By Andrew P. Napolitano
The president's men trash the Constitution to pursue antagonists
Independent voices from the TWT Communities
Maybe it was race driver Jeff Gordon's shout out to the fans at "Wrigley Stadium." Or Ozzy Osbourne, who decided the lyrics of "Take Me Out to The Ball Game" were not nearly as interesting as the mostly unintelligible words he'd picked out for himself. Or perhaps it was actress Denise Richards, who brought along a little cheat sheet in case she forgot the words.
J.R. Ewing may be getting a proper farewell.
Larry Hagman, whose masterful portrayal of the charmingly loathsome J.R. Ewing on "Dallas" brought him his greatest stardom, has died at the age of 81. That role on CBS' long-running nighttime soap opera was a ratings bonanza for the network, particularly the "Who shot J.R.?" story twist.
Hagman was the son of singer-actress Mary Martin, who starred in such classics as "South Pacific" and "Peter Pan." Martin was still in her teens when he was born in 1931 during her marriage to attorney Ben Hagman.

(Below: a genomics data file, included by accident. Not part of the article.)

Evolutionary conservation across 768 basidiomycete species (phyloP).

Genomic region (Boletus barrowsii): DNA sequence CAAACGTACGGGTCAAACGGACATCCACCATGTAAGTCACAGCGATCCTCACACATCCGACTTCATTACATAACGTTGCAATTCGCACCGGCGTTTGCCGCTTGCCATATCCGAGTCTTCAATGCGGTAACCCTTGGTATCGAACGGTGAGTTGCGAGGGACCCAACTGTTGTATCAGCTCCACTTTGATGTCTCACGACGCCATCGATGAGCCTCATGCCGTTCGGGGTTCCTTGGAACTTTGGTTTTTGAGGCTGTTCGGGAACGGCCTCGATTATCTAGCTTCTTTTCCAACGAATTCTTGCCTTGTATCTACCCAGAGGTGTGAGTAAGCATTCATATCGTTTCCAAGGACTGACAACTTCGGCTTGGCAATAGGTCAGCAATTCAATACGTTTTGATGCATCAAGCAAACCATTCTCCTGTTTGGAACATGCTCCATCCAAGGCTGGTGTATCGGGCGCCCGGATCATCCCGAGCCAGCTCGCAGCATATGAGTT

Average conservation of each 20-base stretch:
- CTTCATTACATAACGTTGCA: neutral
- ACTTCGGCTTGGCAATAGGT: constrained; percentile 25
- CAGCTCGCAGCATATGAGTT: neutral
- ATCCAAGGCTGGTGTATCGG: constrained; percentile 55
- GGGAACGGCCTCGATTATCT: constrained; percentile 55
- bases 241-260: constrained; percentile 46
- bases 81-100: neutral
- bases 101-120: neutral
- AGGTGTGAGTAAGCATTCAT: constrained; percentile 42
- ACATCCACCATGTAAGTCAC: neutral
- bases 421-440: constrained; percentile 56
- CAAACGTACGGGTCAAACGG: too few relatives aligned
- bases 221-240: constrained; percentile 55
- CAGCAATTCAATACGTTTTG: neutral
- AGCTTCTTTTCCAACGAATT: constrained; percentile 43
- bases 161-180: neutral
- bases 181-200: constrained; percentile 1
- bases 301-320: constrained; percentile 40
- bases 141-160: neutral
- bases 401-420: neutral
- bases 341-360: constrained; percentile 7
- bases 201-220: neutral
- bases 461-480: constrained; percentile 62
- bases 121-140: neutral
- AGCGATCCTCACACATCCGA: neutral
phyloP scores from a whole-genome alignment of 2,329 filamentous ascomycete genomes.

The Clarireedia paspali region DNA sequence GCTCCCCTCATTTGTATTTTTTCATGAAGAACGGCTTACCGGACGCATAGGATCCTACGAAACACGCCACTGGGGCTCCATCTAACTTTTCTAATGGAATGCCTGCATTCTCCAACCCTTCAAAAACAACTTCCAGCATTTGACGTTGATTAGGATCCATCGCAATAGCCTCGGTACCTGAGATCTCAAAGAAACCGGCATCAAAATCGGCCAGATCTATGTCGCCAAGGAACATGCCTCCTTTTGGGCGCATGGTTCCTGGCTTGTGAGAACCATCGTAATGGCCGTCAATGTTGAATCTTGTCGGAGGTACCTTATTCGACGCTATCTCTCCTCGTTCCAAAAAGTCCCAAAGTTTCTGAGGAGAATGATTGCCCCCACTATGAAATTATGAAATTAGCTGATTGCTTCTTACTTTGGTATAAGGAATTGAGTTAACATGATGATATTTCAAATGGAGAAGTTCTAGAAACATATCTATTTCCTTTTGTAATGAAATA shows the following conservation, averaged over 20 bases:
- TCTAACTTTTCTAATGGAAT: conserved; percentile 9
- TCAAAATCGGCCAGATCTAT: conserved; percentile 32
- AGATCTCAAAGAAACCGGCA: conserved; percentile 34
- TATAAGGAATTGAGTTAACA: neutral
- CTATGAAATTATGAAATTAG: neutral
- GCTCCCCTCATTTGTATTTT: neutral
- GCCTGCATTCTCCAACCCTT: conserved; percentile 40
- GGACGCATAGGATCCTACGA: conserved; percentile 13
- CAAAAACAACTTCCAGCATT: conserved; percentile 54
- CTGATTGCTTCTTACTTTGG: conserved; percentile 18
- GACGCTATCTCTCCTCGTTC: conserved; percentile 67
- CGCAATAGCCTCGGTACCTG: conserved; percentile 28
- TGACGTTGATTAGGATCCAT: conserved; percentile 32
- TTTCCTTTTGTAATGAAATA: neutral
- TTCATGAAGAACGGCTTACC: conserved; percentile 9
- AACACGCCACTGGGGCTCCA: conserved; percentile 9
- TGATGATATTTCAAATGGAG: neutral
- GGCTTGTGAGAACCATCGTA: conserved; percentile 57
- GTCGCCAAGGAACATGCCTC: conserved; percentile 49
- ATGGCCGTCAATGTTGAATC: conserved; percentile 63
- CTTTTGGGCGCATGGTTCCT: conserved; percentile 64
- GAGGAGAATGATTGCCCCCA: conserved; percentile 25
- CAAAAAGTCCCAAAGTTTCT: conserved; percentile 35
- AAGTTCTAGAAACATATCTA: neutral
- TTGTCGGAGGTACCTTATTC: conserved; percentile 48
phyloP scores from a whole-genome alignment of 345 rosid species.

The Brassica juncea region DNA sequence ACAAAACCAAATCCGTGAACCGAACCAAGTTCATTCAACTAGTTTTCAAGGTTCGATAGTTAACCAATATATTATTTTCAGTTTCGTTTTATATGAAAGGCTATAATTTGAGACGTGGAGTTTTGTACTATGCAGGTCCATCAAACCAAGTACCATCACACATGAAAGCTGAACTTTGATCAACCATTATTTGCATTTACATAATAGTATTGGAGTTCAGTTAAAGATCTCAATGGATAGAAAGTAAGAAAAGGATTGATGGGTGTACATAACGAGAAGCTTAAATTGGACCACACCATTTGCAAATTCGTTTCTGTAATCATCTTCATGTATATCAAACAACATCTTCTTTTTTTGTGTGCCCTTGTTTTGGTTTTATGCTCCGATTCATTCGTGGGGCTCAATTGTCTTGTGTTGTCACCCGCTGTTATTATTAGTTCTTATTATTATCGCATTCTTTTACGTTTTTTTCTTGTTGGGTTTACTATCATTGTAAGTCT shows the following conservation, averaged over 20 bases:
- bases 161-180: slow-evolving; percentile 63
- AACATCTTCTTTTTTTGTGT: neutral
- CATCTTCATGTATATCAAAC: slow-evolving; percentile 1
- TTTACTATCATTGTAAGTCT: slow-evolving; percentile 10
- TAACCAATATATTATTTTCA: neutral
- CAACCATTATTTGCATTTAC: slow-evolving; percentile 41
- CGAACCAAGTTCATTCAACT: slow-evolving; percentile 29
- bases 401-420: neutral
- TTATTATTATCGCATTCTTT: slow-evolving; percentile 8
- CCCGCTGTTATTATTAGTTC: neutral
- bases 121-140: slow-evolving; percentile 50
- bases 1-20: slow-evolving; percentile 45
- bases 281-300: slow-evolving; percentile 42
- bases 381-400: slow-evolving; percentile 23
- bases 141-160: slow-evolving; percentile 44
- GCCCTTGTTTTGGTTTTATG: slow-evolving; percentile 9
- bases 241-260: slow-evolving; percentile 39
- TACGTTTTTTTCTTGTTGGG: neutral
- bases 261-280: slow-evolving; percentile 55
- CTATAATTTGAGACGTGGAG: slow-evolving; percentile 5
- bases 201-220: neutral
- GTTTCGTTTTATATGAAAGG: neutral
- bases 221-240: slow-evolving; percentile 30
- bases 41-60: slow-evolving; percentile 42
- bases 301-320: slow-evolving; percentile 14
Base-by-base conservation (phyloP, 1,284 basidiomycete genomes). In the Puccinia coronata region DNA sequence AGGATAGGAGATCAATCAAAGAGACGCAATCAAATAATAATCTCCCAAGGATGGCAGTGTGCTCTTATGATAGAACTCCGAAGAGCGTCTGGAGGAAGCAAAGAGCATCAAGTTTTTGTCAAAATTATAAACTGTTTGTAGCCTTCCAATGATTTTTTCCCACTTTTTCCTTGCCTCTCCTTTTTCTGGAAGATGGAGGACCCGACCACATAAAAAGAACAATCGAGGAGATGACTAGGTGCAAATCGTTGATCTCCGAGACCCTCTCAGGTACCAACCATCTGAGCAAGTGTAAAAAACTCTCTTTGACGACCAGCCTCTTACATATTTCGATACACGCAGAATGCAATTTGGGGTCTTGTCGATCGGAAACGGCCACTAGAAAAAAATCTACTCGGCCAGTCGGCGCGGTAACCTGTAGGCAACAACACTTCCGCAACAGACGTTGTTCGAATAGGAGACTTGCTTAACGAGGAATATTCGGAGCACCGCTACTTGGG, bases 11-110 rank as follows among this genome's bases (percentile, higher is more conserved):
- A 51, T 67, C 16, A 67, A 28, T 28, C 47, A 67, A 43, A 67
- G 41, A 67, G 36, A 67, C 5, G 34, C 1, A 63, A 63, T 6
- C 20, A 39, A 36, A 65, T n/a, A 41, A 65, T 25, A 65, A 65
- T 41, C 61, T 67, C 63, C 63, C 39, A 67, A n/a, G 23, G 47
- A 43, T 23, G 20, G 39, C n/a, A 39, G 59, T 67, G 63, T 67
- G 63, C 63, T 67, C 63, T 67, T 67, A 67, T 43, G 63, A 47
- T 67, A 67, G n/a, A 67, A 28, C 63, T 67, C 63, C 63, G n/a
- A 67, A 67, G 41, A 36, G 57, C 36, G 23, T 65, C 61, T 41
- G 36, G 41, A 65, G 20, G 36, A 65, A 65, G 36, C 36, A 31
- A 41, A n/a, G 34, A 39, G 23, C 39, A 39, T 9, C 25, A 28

J.R. Ewing was a business cheat, faithless husband and bottomless well of corruption. Yet with his sparkling grin, Larry Hagman masterfully created the charmingly loathsome oil baron _ and coaxed forth a Texas-size gusher of ratings _ on television's long-running and hugely successful nighttime soap, "Dallas."
J.R. Ewing was a business cheat, faithless husband and bottomless well of corruption. Yet with his sparkling grin, Larry Hagman masterfully created the charmingly loathsome oil baron — and coaxed forth a Texas-size gusher of ratings — on the long-running and hugely successful nighttime TV soap "Dallas."
Ernest Borgnine, the beefy screen star known for blustery, often villainous roles, but who won the best-actor Oscar for playing against type as a lovesick butcher in "Marty" in 1955, died Sunday. He was 95.